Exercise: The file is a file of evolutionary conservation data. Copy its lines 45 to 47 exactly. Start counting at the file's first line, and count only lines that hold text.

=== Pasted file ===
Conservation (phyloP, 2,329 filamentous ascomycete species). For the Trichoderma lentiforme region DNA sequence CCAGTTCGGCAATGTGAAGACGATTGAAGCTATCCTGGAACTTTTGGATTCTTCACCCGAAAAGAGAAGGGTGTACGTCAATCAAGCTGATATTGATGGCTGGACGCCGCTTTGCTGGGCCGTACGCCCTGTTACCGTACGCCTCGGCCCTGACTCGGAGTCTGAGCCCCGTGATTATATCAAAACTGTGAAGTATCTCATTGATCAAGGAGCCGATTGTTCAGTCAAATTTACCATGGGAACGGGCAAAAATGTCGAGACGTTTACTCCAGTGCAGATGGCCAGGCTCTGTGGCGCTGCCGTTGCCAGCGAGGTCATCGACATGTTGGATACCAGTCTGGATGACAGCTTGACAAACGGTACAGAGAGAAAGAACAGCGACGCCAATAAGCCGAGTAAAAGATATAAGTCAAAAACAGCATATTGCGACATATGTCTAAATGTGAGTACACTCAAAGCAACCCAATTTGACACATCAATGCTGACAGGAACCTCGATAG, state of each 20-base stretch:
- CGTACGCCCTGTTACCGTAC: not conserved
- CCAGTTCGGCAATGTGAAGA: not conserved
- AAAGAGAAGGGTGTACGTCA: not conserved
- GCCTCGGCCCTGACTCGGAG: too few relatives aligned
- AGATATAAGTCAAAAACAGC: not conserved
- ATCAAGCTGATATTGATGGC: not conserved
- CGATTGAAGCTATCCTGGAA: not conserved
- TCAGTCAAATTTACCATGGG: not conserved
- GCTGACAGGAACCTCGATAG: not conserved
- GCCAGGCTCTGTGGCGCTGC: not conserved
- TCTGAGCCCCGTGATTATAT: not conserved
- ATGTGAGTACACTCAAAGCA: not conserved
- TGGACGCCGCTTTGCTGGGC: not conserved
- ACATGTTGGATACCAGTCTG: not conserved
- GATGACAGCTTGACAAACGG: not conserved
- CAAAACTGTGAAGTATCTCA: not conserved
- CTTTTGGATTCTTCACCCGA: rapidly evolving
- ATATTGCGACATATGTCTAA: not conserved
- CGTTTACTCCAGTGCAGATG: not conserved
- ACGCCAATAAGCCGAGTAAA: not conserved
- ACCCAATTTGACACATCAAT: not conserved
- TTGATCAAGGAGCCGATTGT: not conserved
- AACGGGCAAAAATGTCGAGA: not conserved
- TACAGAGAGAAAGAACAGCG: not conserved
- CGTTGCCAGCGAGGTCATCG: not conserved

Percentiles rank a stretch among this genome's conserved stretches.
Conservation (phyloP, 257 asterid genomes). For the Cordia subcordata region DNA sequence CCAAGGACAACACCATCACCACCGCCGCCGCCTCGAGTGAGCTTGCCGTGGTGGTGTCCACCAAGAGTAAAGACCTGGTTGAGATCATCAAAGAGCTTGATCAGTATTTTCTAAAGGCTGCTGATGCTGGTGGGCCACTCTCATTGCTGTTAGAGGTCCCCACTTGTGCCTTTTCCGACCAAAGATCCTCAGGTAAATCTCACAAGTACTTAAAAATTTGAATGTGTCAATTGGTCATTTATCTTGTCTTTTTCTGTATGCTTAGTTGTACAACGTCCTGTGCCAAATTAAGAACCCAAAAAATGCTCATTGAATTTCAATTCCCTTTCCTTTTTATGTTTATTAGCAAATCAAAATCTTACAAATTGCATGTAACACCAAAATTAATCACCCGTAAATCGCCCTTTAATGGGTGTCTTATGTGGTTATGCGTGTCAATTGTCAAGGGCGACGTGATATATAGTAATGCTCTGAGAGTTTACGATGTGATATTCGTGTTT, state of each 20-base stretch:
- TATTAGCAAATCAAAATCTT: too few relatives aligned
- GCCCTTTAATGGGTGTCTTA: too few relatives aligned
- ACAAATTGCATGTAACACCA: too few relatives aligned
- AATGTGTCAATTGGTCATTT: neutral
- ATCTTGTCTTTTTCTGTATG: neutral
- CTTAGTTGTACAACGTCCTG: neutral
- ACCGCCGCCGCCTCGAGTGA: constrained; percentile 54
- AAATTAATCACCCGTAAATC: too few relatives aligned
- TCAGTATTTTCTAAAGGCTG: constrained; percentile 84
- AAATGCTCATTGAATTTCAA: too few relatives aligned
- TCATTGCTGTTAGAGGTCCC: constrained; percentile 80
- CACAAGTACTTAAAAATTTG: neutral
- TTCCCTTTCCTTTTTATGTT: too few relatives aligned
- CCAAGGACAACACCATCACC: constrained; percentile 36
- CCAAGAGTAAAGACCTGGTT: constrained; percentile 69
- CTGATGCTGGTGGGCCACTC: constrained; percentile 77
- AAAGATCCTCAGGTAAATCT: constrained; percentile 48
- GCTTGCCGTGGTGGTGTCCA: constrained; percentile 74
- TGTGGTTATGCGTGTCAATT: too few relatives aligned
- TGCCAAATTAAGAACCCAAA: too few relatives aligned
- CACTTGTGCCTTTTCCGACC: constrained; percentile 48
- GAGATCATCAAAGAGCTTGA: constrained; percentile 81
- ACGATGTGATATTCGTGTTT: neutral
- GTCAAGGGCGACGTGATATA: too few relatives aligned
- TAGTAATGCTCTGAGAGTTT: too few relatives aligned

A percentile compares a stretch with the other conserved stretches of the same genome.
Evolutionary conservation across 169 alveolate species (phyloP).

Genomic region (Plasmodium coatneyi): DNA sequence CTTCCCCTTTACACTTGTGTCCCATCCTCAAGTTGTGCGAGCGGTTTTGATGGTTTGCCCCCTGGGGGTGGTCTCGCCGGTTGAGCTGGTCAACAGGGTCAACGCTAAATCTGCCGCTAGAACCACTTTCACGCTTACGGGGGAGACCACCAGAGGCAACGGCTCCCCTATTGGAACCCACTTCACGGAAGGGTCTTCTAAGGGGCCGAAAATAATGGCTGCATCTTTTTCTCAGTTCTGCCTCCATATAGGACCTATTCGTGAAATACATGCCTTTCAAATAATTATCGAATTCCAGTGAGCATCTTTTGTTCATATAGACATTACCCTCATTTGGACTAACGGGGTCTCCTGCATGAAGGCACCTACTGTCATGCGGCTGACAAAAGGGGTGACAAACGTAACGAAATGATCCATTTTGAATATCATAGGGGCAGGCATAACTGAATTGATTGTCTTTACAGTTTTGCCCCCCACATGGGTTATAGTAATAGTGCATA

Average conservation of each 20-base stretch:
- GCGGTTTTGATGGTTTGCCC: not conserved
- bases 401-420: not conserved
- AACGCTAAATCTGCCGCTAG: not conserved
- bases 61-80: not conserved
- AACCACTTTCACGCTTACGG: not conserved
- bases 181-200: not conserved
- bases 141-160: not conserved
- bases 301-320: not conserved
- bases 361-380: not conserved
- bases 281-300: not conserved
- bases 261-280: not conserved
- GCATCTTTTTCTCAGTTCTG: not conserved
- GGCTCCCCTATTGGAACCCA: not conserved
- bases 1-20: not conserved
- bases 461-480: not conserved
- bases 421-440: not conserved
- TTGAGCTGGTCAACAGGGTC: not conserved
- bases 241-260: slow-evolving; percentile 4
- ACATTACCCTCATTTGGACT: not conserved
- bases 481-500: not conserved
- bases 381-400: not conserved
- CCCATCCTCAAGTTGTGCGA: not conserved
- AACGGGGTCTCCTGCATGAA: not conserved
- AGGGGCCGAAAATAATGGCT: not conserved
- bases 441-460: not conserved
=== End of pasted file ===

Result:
- AAAGATCCTCAGGTAAATCT: constrained; percentile 48
- GCTTGCCGTGGTGGTGTCCA: constrained; percentile 74
- TGTGGTTATGCGTGTCAATT: too few relatives aligned